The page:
Charlotte Prodger presents BRIDGIT, her most autobiographical work to date, filmed on an iPhone over the course of a year. It is made up of recordings of the Scottish countryside as well as shots from inside Prodger’s home. Sounds from her environment are overlaid with a narration read by the artist and her friends including extracts from her diaries and books written by figures from queer history. It forms a framework of historical knowledge, experience and solidarity that has shaped her own queer identity.

 

Luke Willis Thompson, autoportrait, 2017. Installation view, Chisenhale Gallery. Commissioned by Chisenhale Gallery and produced in partnership with Create. Courtesy of the artist. Photo Andy Keate

Luke Willis Thompson _Human 2018, depicting the artwork of Donald Rodney My Mother, My Father, My Sister, My Brother 1997. Commissioned and produced by Kunsthalle Basel. Courtesy of the artist; Hopkinson Mossman, Auckland/Wellington; and Galerie Nagel Draxler, Cologne/Berlin

Luke Willis Thompson works across film, performance and installation. His films examine the relationship between a person and their representation. For the Turner Prize, Thompson presents a trilogy of works on 35mm film: Cemetery of Uniforms and Liveries, autoportrait and _Human. In these three films, Thompson reframes histories of violence enacted against certain bodies, and offers counter-images to the media spectacle of our digital age.

 

Alex Farquharson, Director of Tate Britain said: ‘The artists shortlisted for this year’s Turner Prize are tackling some of today’s most important issues, from queer identity, human-rights abuses and police brutality to post-colonial migration and the legacy of liberation movements. For the first time, all the shortlisted artists work with the moving image and its thrilling to see how wide a range of techniques and styles they use.’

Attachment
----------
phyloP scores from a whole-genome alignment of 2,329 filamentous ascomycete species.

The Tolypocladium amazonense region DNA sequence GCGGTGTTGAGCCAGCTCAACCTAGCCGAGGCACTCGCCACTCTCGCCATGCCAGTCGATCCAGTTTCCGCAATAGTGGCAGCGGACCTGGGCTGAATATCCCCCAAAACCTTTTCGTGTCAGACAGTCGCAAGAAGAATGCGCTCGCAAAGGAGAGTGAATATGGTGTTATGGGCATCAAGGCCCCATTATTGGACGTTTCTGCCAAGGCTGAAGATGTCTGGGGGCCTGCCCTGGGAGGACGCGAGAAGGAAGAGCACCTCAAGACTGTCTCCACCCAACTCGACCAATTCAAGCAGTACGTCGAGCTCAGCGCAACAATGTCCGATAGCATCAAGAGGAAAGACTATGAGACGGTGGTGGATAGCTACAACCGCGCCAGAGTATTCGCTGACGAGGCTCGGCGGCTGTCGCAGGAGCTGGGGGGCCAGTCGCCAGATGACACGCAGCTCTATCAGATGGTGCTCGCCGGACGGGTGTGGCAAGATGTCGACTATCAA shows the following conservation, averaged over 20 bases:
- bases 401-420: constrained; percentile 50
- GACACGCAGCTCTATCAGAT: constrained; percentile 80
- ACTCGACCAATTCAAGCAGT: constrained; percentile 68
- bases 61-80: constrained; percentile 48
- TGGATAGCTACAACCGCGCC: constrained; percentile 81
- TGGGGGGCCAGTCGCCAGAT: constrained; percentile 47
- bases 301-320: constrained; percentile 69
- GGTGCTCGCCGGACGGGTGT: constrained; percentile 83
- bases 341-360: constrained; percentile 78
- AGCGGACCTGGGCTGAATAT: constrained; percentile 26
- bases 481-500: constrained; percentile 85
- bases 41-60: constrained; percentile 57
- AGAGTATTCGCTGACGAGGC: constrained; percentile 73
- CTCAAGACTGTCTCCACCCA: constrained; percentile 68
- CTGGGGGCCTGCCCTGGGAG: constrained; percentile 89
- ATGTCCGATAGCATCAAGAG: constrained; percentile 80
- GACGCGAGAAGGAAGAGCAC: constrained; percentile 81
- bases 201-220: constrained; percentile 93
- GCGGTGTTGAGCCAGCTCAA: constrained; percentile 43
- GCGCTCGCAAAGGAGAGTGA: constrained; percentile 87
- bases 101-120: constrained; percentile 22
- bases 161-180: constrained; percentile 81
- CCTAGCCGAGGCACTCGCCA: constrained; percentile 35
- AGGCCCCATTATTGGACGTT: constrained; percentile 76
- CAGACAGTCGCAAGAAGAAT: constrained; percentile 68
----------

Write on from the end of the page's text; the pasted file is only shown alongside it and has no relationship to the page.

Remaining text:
One of the world’s best-known prizes for the visual arts, the Turner Prize aims to promote public debate around new developments in contemporary British art. Established in 1984, it is awarded to a British artist for an outstanding exhibition or other presentation of their work in the twelve months preceding 16 April 2018. The Turner Prize award is £40,000 with £25,000 going to the winner and £5,000 each for the other shortlisted artists.

 

Turner Prize 2018 Shortlist
Forensic Architecture, Naeem Mohaiemen, Charlotte Prodger, and Luke Willis Thompson
Through January 6, 2019 / Tate Britain
For more information please visit the exhibition page >